Over the past couple weeks, we had two huge snowstorms. We got 10 to 12" during each storm. Snow makes everything - especially farming - difficult. Especially during lambing season. We don't live where our barns are - they are five miles from the farmhouse, down a long dirt farm road. We drive back and forth a lot. At least there is water and electricity at the barns now so we can use heat lamps to warm up chilled lambs, heat milk replacer in a microwave and actually see what is going on at night in the barns.
The Farmer is pretty happy with his lambing percentages this year. He has had a lot of twins - more than usual and even several sets of triplets. Triplets are good and bad - more lambs but the ewes only have two teats and often do not have enough milk to support three lambs. There is usually one triplet that doesn't fight hard enough for the milk and so needs to be bottle fed.
He has been trying to figure out why so many triplets this year. He will never actually know why and we shall see if it continues next year. So far, he has 4 theories.
1. The rams were put in one month later than normal. From his research, he has learned that ewes often shed only one egg on their first estrus cycle and more often will shed multiple eggs the second estrus cycle.
2. The grass was higher in nutrition because of the weather.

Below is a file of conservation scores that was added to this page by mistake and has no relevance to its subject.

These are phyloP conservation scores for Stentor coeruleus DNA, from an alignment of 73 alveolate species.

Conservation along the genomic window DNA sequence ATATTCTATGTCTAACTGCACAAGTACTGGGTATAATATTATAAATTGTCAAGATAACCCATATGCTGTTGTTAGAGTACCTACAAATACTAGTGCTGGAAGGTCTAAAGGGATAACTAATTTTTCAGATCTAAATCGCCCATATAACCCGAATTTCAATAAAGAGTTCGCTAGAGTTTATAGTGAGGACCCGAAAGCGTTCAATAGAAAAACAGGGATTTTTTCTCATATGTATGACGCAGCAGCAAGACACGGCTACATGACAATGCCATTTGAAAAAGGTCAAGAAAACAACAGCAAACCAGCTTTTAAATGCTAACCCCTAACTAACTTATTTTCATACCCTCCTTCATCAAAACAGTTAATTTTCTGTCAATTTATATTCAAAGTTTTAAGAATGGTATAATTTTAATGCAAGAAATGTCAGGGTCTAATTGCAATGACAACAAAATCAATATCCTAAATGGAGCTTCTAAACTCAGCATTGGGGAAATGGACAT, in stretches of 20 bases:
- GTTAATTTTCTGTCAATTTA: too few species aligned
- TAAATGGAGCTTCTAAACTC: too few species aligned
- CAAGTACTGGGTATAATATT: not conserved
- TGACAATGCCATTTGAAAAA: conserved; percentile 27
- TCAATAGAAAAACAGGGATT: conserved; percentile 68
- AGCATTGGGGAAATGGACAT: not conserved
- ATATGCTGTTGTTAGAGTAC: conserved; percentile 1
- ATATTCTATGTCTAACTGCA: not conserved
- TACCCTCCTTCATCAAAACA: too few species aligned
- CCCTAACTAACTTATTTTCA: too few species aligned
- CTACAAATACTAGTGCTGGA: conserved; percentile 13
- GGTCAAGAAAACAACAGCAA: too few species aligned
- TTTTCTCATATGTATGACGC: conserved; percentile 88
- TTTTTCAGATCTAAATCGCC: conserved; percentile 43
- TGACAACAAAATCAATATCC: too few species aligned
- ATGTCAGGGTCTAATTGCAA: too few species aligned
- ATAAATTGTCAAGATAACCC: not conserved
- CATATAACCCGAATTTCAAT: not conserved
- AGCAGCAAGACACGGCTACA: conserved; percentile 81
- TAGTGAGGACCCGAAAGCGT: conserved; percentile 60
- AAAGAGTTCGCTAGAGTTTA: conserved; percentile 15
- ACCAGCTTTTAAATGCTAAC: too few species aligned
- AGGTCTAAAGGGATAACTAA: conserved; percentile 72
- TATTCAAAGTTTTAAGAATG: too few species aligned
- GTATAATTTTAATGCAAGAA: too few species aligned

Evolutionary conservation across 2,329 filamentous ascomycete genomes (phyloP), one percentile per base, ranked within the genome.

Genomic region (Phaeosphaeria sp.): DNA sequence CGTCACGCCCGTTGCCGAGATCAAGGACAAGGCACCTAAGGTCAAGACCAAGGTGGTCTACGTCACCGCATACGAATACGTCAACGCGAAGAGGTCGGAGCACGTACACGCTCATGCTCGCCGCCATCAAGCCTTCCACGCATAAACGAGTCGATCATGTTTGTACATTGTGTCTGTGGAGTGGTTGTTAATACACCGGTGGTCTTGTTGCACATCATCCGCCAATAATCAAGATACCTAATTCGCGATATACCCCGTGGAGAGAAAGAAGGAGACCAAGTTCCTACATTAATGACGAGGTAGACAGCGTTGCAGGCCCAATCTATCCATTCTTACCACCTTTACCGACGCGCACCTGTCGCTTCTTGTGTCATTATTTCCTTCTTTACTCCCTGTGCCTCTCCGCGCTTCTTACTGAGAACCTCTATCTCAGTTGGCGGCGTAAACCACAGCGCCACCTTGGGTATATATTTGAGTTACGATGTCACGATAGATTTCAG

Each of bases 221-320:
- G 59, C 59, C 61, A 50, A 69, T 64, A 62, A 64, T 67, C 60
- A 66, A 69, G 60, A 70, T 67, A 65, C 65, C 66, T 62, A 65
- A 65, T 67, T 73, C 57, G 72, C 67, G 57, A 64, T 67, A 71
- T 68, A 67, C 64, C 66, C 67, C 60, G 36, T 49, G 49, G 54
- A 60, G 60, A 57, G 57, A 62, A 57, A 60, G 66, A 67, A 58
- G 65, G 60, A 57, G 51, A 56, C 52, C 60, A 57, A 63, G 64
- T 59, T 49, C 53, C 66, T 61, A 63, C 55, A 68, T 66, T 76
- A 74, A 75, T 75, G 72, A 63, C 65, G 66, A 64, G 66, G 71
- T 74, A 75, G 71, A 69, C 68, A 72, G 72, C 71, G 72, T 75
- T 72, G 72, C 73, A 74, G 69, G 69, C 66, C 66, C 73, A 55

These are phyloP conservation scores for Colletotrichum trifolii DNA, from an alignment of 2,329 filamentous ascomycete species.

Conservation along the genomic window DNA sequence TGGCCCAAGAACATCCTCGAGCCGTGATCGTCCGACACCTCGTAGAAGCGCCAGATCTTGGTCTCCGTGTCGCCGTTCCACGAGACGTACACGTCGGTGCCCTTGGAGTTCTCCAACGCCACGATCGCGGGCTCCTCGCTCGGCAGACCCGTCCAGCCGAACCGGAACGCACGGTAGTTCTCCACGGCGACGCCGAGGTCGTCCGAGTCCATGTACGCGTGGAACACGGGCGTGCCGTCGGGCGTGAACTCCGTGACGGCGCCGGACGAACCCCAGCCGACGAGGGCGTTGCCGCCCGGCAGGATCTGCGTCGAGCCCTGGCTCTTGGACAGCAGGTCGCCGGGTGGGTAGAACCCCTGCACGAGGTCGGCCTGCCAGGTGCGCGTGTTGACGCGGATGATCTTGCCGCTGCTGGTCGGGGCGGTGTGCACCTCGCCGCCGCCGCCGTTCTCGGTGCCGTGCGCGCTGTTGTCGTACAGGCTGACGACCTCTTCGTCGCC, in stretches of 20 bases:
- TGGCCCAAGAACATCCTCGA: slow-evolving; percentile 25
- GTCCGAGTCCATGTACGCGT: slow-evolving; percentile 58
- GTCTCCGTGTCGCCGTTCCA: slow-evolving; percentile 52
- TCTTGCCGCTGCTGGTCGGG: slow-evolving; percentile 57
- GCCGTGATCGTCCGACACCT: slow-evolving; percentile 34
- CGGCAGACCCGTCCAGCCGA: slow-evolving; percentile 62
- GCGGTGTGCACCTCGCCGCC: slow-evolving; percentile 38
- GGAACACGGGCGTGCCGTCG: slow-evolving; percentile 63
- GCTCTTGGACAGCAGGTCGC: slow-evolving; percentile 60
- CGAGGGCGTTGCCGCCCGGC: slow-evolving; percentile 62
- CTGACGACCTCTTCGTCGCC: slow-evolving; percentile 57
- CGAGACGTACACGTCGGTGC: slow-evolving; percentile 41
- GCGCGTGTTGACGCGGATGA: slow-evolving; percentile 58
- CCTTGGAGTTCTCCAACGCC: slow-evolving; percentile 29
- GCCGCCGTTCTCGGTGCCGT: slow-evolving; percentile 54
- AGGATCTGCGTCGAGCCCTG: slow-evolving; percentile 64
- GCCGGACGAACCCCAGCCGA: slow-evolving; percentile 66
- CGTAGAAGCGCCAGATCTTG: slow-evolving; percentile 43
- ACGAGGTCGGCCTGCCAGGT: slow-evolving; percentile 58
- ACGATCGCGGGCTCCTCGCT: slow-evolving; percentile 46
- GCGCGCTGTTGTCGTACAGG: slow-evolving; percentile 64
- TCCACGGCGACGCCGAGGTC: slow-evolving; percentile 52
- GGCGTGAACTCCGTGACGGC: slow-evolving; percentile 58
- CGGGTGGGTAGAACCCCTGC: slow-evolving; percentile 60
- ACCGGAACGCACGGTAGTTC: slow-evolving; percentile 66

3. Last year, he had smaller groups of sheep in the different pastures. Perhaps they weren't fighting as hard for the best grass.
4. We have been changing up the ram breeds and their progeny in now in production. The rams we are using are Polypay and Dorsets and both breeds often have multiple lambs. (Our previous breeds have been Romney, Border Leister, Cheviot, and other cross-breds.)
Back to the snow. During the snowstorms, the ewes pretty much stay put in one place. Lots of them rest in the two barns but some choose to be outside. They huddle in one spot, get covered with snow and when the storm is over, stand up, shake it all off and move slowly towards the hay feeders. The ewes with lambs usually stay in the barns with their babies.
The dicey thing about storms is that if a ewe decides to have a lamb outside instead of inside the warm barn, it is almost a death sentence to the little lamb. So far this year, only 2 ewes have done this - both had twins and both lost one twin to the cold. The rest of the ewes who lambed during storms or extreme cold had the sense to lamb inside.
When a ewe lambs outside, The Farmer brings her in with her baby or babies. A good mama will follow her babies so it is just a slow walk with the mama just behind the lamb. Sometimes a mama will get confused and not recognize which baby is hers. Then we will take it slow -- putting the lamb down every couple feet so that the mama continues to follow.
That is the report from here.